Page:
When industrial psychologists of the early twentieth century recommended hiring or promotion, designed training, or carried out any other of their responsibilities, they had only to satisfy their employers' demands. Since the late 1960's, I/O psychologists have also had to satisfy legal and ethical requirements pertaining to a host of problem areas such as racism, sexism, age discrimination, and discrimination against the handicapped. More than good intentions are necessary here. The psychologists must work to balance the societal demands for fairness in work settings (the basing of decisions about workers' hiring, salary, promotion, and so on entirely on work-relevant considerations and not on race, sex, age, or other personal characteristics) and the practical interests of employers, sometimes having to endure criticism for even the most ingenious of solutions.
For example, if an employer finds the company must increase its number of Latino workers, vigorous recruiting is an excellent first step, yet it may prove expensive enough to aggravate the employer. If recruiting is not successful because would-be applicants doubt the employer's sincerity, both they and the employer will be unhappy. If recruiting is successful in generating interest, but many interested individuals are unqualified, providing them special training could be a reasonable solution. Applicants might feel it degrading, however, to be required to undergo more training than others before them, or the employer might balk at the extra cost involved.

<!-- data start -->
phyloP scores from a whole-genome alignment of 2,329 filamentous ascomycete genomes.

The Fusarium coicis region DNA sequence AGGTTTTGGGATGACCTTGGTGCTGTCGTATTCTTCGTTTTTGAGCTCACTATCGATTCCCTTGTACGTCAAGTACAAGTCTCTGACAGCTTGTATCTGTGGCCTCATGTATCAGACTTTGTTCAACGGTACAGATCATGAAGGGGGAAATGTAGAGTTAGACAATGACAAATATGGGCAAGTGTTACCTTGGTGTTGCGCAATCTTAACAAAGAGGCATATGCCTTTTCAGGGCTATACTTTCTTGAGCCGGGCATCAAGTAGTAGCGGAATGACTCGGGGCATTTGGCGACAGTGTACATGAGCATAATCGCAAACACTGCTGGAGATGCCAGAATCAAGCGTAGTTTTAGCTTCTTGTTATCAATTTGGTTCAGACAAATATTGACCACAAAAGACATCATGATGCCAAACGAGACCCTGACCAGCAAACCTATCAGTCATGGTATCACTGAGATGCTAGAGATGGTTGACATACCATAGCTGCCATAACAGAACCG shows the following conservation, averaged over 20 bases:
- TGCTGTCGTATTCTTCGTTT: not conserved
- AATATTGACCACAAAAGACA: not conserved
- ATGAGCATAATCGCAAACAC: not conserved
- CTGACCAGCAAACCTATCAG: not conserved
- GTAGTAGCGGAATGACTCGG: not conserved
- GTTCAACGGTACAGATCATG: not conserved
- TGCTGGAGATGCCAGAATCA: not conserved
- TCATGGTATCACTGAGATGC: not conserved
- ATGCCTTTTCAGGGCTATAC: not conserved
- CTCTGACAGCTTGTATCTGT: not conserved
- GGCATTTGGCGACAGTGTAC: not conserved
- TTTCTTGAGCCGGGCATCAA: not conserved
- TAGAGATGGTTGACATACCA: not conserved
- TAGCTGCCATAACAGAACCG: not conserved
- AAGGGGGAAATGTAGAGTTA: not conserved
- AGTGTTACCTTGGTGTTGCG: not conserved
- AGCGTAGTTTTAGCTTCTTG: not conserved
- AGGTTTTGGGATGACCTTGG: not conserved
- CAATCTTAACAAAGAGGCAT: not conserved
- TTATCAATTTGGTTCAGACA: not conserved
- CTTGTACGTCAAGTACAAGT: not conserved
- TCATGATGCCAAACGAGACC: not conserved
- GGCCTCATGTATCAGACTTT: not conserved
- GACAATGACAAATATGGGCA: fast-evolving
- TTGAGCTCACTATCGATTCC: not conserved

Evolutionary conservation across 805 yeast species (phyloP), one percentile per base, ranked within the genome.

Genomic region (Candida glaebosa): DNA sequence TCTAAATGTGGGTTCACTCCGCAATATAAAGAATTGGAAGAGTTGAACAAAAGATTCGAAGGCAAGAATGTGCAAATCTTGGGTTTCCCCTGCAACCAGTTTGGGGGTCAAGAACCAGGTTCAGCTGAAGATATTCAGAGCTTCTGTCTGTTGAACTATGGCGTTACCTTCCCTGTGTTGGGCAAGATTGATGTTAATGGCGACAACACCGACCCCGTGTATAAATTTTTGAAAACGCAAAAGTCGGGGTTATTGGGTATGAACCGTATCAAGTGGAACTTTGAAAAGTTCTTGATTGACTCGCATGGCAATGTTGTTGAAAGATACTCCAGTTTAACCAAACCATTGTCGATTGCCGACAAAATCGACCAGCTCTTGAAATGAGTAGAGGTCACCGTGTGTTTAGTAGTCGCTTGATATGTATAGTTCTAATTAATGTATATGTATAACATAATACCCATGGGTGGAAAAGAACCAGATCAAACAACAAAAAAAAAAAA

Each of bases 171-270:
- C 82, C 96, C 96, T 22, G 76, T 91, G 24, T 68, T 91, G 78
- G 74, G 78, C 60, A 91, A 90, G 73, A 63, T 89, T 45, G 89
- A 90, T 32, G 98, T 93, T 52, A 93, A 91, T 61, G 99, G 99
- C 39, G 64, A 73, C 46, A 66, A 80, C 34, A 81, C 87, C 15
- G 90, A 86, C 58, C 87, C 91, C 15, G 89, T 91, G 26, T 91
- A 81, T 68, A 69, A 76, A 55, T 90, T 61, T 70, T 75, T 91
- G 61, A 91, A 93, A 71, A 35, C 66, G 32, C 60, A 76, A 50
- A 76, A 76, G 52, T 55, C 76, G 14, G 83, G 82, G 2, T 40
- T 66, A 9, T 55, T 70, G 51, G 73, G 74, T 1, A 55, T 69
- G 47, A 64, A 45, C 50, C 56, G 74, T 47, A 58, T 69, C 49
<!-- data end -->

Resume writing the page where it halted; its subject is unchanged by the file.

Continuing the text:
The first industrial psychologists needed little more than solid training in their discipline to achieve success. Their successors need, beyond training in a discipline that has enlarged enormously, the talents of diplomats.
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